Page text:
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Eating Disorders at Work

  February 26, 2016   

This week has been Eating Disorders Awareness Week, an international event aiming to fight the myths and misunderstandings that surround eating disorders.

Eating Disorders and the workplace

The focus for Eating Disorders Awareness Week 2016 is stigma in the workplace. The UK’s leading charity supporting anyone affected by eating disorders - Beat - carried out a workplace survey in 2015 and the numbers are cause for concern.

Serious mental illness

Beat describes eating disorders as a serious mental illness that can affect people regardless of gender, age or background. 725,000 are affected by eating disorders in the UK, which is equivalent to the population of the Metropolitan Borough of Leeds. Eating disorders cost the economy £8 billion in lost income each year, and the annual financial direct costs total to £16.8 billion.

More than 30% feel stigmatised

According to Beat’s Eating Disorders at Work Survey 2015, more than 30% of people felt they were stigmatised or discriminated against because of their eating disorder at work. Nearly 2 in 5 described their employers’ impact on their recovery as unhelpful, and two thirds were unable to access a formal or informal mechanism of support for their eating disorder at work.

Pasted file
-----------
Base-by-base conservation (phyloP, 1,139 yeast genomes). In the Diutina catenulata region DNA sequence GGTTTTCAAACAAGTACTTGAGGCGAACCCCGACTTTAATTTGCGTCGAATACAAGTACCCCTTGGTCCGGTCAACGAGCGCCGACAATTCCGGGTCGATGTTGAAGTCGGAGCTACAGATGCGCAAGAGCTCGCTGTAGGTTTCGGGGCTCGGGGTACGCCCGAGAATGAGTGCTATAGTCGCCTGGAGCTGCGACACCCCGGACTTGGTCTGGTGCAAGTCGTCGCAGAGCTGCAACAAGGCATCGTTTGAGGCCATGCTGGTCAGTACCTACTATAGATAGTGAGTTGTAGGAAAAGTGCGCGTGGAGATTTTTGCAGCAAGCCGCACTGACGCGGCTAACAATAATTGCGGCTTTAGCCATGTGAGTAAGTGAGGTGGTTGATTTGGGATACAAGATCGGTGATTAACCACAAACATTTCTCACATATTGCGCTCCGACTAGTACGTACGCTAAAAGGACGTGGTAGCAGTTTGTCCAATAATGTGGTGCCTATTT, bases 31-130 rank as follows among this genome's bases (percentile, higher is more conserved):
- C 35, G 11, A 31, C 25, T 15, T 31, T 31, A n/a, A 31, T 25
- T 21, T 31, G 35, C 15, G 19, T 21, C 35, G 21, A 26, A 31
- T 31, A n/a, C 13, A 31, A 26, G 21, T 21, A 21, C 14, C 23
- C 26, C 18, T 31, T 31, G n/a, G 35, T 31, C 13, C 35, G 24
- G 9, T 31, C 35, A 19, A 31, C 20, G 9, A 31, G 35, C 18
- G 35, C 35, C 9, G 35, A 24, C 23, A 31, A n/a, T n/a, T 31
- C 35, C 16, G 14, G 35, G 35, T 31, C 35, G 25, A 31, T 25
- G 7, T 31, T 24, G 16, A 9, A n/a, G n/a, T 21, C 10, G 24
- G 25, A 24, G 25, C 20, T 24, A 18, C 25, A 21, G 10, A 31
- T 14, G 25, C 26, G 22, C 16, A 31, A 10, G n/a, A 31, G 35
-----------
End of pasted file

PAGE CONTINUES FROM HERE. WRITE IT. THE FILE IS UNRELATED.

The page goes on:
What can employers do?

Respondents to Beat’s Eating Disorders at Work Survey suggested several actions employers can take to support and help employees suffering from an eating disorder.

  • 46% of respondents would like their workplace to provide mental health first aid
  • 43% would find workplace counselling helpful to their recovery
  • 69% want a policy concerning mental health and eating disorders
  • 60% suggest awareness training for managers
  • 58% would find time off for medical appointments helpful to their recovery

If you are experiencing stigma in the workplace due to an eating disorder, Employers Network for Equality and Inclusion have produced a best practice guide for employers in association with Beat. This guide gives a thorough understanding of eating disorders from an employment perspective.

For more information visit the Beat website at www.b-eat.co.uk.